Safeguarding children’s devices against Screen Time removal

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The Washington Post wrote recently about vulnerabilities in Apple’s Screen Time mechanism, and how children are able to circumvent some of its restrictions. Susan Li of Fox News followed up on the story, looking at methods some teens use for recovery of their parents' codes.

Kids are outsmarting an army of engineers from Cupertino, Calif., home to Apple’s headquarters in Silicon Valley. And Apple, which introduced Screen Time a year ago in response to pressure to address phone overuse by kids, has been slow to make fixes to its software that would close these loopholes. It’s causing some parents to raise questions about Apple’s commitment to safeguarding children from harmful content and smartphone addiction.

Our experience is in helping people get easier access to their own data on their Apple devices, so some of the angles the WaPo examined are outside of the areas we typically look at it. It seems like there are some weaknesses in Screen Time, particularly with regard to the mechanism the article describes to circumvent restrictions on YouTube.

Reincubate has been at the forefront of recovery and reset of lost Screen Time passcodes (and the earlier restrictions passcode setting). Our R&D led us to release passcode recovery in early 2014, and we have updated it with every subsequent iOS update.

Doesn't this let kids bypass their parents' restrictions?

Whilst removing a Screen Time passcode is easy for an adult user with their own device, it doesn’t undermine parents who set passcodes to regulate their children’s behaviour.

There are a few reasons for this.

Firstly, the technique we use on iOS 13 disables Screen Time passcodes both when Screen Time has been set up individually on a device, and when Apple’s “Share across devices” option has been set, locking down all devices on an account. However, if the child’s device has been added to “Family Sharing” as Apple recommends, the technique won't work.

Even if the child’s device has been incorrectly set up and lacks “Family Sharing”, there is another factor that prevents this technique from working for children. To remove a passcode on iOS 13, Apple’s “Find My” functionality must be temporarily disabled. This is not possible without an iCloud password, which in many cases a child would not have. Similarly, to use the technique on iOS 12, a child would need know the backup password their phone had been configured with.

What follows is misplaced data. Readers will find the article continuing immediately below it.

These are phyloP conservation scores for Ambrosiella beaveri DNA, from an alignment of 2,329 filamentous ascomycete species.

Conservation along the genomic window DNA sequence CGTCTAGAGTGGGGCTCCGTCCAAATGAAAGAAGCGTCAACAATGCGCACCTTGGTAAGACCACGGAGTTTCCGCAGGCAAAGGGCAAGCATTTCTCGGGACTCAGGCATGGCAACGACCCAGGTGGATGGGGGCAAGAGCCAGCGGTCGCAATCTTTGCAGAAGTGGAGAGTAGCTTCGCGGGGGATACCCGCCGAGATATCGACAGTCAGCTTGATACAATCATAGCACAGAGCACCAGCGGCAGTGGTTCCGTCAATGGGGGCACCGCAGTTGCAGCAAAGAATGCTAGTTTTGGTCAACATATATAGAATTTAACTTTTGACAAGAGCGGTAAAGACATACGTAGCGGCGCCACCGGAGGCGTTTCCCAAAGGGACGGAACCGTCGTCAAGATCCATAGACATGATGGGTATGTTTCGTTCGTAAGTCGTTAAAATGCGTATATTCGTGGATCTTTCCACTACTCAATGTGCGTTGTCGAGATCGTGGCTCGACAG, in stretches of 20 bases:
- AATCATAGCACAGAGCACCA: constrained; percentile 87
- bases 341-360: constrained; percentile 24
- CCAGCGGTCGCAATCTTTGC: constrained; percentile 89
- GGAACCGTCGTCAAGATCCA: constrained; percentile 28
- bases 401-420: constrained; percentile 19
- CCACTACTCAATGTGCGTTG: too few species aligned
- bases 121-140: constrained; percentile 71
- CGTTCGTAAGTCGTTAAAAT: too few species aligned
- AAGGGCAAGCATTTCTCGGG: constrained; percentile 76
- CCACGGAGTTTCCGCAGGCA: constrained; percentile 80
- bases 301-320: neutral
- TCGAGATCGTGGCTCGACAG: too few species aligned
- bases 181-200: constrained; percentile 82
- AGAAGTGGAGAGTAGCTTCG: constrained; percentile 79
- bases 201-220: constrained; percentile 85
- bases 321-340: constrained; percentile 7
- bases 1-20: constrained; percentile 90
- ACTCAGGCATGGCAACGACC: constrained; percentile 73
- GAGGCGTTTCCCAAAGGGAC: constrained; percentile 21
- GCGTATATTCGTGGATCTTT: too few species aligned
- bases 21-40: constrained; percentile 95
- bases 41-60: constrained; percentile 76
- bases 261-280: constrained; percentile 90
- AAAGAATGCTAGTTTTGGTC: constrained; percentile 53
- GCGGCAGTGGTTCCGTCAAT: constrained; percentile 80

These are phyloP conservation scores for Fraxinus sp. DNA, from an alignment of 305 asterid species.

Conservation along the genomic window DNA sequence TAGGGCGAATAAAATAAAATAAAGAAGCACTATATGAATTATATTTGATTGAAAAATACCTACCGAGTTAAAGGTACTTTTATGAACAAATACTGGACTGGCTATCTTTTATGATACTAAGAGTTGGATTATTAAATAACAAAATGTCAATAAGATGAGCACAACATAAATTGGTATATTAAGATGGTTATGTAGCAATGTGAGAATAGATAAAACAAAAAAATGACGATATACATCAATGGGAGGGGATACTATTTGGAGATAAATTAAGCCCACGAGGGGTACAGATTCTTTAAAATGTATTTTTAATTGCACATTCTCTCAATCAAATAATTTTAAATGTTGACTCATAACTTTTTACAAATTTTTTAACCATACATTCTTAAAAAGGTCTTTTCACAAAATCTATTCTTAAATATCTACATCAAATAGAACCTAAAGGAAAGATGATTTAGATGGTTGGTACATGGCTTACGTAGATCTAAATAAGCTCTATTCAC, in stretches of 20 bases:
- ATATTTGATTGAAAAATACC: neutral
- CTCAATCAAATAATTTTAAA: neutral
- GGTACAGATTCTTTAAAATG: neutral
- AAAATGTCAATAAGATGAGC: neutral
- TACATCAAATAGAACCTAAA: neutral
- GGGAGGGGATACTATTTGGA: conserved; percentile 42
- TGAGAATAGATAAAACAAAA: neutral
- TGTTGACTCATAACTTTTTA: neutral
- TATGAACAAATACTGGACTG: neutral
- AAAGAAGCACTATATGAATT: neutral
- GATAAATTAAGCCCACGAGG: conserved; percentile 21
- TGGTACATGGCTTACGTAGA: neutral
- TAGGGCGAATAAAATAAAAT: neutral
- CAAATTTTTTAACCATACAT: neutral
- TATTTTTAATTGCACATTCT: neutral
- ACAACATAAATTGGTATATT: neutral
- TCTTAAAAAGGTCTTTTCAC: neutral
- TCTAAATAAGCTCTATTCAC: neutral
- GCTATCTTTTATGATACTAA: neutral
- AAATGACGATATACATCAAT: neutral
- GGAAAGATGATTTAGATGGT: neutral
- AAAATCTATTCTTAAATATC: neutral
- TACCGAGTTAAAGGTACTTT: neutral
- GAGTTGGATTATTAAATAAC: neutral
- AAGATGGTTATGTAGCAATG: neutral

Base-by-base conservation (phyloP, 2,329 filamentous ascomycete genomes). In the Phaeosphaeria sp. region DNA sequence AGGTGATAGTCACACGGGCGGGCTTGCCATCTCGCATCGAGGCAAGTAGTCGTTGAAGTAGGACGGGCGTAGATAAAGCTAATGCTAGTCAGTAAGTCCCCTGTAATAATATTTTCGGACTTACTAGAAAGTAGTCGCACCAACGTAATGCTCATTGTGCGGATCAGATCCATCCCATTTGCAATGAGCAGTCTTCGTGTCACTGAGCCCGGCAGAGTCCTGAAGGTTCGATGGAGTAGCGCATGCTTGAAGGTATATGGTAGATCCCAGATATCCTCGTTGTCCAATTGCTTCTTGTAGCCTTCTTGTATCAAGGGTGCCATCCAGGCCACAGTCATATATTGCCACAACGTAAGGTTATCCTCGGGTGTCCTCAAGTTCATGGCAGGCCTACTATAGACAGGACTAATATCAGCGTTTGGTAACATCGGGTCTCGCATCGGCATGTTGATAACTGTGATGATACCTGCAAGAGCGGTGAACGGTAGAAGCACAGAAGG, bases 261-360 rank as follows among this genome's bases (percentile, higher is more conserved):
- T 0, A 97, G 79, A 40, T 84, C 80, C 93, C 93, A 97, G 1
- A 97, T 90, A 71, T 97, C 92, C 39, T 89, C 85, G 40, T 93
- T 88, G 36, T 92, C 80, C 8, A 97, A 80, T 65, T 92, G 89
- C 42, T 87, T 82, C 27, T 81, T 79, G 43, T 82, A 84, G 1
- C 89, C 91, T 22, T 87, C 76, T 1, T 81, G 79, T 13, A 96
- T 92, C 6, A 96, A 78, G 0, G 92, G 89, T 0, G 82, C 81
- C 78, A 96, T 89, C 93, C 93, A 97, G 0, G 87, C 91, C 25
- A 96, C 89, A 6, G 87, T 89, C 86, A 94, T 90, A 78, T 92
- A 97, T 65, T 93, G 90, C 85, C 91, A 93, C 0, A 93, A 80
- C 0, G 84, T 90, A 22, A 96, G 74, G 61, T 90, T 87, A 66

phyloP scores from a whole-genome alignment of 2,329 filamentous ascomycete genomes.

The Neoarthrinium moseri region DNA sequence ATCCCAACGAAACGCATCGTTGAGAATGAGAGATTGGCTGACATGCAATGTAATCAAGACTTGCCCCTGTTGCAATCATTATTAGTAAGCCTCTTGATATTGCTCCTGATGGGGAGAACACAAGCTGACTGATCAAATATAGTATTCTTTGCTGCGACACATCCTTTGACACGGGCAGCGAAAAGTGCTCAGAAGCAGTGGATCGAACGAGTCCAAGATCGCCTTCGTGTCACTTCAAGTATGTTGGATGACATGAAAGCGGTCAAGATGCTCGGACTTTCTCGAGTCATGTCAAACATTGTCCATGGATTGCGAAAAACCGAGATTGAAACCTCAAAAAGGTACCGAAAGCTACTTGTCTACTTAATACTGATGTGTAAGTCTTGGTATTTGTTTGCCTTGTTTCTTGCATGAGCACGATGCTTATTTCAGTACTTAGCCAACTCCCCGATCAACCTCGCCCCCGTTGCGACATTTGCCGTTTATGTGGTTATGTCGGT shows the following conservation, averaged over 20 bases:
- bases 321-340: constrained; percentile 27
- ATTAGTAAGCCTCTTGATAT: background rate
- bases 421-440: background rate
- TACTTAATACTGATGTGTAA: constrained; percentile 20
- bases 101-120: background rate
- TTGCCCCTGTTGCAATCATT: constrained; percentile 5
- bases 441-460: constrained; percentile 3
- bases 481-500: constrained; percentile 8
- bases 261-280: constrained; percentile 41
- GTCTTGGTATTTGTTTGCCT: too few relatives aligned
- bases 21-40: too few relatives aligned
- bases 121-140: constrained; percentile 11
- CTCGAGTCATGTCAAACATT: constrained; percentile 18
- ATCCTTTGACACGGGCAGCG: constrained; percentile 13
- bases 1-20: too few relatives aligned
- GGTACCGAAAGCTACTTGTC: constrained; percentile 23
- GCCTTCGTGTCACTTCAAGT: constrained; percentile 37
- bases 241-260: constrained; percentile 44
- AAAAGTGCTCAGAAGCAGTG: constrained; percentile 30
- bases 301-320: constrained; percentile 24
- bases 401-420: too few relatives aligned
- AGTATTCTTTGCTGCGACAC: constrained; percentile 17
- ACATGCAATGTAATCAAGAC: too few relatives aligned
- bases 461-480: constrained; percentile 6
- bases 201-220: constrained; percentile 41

Finally, Screen Time removal in our product requires a paid license, and access to a credit card. It is expected most children are not freely able to make credit card purchases unmonitored online.

Why is it important to be able to reset a lost Screen Time passcode?

Screen Time isn’t specifically for children. In fact, many users use it to monitor and shape their time with apps.

As Canadian investor Andrew Wilkinson found, Apple cannot help with a lost Screen Time passcode other than to suggest a complete reset of one’s device, potentially having to starting again with no data.

With the release of macOS Catalina, the problem runs deeper: Screen Time is now integrated into Apple’s desktop products, and users who had lost passcodes on iOS and faced a minor irritation now face a greater one. The Screen Time passcode gets shared across a user’s devices, and now limits their use of their Macs.

Our software is able to remove this passcode and lift the restrictions without a user having to reset their devices or lose any data.

How can parents ensure the Screen Time mechanism isn’t undermined by their children?

Simply put, Apple’s recommendations for regulating children’s behaviour with Screen Time are effective in ensuring Screen Time isn't removed without a parent's involvement.

Parents seeking to use Screen Time effectively should configure the child’s device with “Family Sharing” (see Apple’s guidance here). Apple provide great support and guidance for this in store, by phone, and on Twitter.

Whilst the following steps are not strictly necessary to safeguard against the removal of Screen Time restrictions, we’d recommend parents also:

  • Set a backup password for the child’s device that is not known to the child. These can't easily be recovered, and they prevent use of any future backup-based Screen Time exploits that may be discovered. A password like this can be set with iTunes on Windows, with Finder on macOS, or with iPhone Backup Extractor. There is no cost to using any of these options.

  • Use a password manager such as 1Password to securely record any passwords they set.

  • Periodically check the Screen Time reports on their own iPhone, iPad or Mac. Were Screen Time to be disabled on a child's device, time "time-per-app" and usage reporting would be empty.

Reincubate is a values-based business, and we’ve been helping users safeguard and recover data on their iOS devices for over a decade. If you have thoughts on how we can make our products or site better for parents, we’d love to receive your feedback in the comments below, through Twitter, or by email.

About the author

Aidan Fitzpatrick founded Reincubate in 2008 after building the world's first iPhone data recovery tool, iPhone Backup Extractor. He's spoken at Google on entrepreneurship, and is a graduate of the Entrepreneurs' Organisation's Leadership Academy.

Reincubate's CEO at Buckingham Palace

Pictured above are members of Reincubate’s team meeting HM Queen Elizabeth Ⅱ at Buckingham Palace, after being awarded the UK’s highest business award for our work with Apple technology. Read our position on privacy, safety and security.

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